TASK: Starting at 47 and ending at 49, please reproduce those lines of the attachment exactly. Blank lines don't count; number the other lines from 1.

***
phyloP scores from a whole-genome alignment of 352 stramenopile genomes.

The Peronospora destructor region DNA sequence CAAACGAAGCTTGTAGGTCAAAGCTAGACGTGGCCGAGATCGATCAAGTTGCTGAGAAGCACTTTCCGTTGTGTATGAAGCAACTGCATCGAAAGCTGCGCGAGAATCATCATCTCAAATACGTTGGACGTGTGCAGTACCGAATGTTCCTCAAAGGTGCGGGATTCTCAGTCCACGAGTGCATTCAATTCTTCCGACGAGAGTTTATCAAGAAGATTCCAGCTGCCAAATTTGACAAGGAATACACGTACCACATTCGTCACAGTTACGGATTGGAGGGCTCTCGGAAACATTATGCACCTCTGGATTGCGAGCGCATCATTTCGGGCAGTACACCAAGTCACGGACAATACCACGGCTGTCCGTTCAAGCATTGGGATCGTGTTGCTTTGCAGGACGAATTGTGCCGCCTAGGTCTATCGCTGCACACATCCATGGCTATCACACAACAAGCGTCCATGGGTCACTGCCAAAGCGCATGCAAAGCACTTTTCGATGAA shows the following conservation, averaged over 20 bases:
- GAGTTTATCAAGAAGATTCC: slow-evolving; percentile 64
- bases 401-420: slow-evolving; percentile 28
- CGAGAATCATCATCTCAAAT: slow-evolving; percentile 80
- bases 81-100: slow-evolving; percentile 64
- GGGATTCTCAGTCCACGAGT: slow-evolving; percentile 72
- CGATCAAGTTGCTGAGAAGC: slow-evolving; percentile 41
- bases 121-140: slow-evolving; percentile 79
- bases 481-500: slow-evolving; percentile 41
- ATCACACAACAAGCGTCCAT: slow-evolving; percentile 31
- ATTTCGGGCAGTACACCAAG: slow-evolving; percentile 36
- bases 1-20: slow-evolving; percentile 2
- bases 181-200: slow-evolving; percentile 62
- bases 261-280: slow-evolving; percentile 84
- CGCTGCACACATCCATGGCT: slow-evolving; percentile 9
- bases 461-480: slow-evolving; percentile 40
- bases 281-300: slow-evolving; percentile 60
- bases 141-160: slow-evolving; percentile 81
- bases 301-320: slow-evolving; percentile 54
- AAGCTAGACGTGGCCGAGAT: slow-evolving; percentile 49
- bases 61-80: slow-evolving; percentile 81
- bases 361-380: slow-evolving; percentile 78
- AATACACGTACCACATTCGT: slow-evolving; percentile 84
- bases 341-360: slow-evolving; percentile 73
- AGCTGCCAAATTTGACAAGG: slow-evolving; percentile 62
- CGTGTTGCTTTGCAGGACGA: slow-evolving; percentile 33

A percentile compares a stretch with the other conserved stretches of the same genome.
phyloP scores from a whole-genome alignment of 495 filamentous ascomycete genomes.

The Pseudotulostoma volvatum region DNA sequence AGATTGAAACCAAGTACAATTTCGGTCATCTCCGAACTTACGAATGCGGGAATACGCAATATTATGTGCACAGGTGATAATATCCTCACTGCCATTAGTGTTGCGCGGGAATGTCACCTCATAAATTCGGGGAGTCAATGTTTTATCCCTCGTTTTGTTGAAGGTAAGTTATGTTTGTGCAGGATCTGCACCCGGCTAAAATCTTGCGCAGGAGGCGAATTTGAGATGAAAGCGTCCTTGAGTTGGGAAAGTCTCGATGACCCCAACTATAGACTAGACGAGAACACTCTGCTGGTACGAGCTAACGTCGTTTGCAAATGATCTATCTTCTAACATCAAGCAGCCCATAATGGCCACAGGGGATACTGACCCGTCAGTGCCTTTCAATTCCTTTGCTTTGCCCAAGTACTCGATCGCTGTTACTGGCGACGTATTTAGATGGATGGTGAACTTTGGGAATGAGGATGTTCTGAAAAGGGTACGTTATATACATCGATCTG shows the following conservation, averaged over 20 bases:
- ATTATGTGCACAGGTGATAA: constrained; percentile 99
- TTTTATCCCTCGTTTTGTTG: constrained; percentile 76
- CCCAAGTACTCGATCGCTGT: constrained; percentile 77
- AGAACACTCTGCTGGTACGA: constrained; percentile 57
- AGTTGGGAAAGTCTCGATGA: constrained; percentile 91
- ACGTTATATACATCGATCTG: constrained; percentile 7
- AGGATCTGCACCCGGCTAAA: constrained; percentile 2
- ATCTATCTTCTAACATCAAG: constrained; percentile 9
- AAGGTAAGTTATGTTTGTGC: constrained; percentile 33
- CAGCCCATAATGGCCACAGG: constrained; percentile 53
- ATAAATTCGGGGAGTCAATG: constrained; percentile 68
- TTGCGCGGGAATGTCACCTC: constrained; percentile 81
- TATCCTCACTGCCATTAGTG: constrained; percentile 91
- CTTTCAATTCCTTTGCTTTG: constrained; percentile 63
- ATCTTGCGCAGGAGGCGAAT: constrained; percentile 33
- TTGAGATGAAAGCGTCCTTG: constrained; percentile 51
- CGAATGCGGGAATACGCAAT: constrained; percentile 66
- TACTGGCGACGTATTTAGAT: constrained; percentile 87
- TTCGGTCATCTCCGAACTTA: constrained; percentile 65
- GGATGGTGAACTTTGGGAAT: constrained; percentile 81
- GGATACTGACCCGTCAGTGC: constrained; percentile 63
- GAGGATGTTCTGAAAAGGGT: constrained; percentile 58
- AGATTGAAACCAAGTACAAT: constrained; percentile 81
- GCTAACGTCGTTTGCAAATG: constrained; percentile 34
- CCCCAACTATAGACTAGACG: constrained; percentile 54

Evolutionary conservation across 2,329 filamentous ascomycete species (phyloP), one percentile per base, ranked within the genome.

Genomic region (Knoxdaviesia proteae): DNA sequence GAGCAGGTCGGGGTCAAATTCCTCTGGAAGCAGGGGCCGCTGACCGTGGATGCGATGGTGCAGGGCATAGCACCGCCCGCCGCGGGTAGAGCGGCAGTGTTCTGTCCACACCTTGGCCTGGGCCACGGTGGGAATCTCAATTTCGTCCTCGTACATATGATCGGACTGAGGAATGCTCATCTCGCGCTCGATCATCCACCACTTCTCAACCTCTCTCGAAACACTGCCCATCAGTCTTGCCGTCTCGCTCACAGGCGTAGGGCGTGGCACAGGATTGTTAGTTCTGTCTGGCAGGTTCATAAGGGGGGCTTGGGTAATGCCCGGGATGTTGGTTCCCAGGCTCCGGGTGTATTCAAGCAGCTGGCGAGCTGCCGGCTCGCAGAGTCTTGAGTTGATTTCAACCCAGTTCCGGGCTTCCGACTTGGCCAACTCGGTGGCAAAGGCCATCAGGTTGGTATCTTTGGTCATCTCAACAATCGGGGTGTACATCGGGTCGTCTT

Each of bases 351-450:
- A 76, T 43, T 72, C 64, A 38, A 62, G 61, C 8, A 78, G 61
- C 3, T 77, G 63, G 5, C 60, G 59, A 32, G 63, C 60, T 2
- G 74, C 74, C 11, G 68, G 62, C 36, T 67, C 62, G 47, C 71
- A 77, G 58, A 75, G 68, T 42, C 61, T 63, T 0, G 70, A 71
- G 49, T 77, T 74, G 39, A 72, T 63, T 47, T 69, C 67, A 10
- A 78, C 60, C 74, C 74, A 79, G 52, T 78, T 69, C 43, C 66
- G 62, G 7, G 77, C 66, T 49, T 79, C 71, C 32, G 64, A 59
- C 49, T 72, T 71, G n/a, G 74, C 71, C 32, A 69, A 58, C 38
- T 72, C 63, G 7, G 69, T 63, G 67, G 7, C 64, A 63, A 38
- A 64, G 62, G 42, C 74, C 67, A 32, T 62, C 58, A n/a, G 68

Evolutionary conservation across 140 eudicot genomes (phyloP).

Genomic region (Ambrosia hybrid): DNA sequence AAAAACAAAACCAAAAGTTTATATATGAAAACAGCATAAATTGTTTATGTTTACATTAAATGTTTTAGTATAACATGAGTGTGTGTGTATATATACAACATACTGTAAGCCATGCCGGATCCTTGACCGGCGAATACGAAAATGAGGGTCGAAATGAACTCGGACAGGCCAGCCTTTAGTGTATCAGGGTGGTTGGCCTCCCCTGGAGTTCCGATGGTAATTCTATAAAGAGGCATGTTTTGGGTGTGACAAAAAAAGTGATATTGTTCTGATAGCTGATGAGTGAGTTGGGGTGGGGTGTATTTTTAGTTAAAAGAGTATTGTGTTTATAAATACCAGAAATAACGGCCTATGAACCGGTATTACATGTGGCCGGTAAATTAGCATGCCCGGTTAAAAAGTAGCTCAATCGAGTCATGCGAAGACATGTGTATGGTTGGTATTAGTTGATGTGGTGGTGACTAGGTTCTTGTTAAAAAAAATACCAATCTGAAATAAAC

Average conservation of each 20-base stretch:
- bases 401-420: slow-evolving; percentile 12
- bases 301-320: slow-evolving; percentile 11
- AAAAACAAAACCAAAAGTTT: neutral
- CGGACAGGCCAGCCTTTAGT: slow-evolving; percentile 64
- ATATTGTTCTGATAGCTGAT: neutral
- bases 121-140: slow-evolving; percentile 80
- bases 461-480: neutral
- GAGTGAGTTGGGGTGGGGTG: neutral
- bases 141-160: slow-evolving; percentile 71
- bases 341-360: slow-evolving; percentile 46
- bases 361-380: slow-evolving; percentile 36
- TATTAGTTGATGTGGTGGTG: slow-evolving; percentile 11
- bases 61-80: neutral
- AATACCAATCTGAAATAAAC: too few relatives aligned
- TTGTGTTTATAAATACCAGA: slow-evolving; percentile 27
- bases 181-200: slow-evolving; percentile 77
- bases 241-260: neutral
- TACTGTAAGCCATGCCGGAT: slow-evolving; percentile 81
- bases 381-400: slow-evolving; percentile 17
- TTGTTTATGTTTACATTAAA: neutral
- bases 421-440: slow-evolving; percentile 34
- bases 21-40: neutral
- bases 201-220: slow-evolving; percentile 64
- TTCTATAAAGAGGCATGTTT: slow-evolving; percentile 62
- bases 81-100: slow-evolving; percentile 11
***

- CGAATGCGGGAATACGCAAT: constrained; percentile 66
- TACTGGCGACGTATTTAGAT: constrained; percentile 87
- TTCGGTCATCTCCGAACTTA: constrained; percentile 65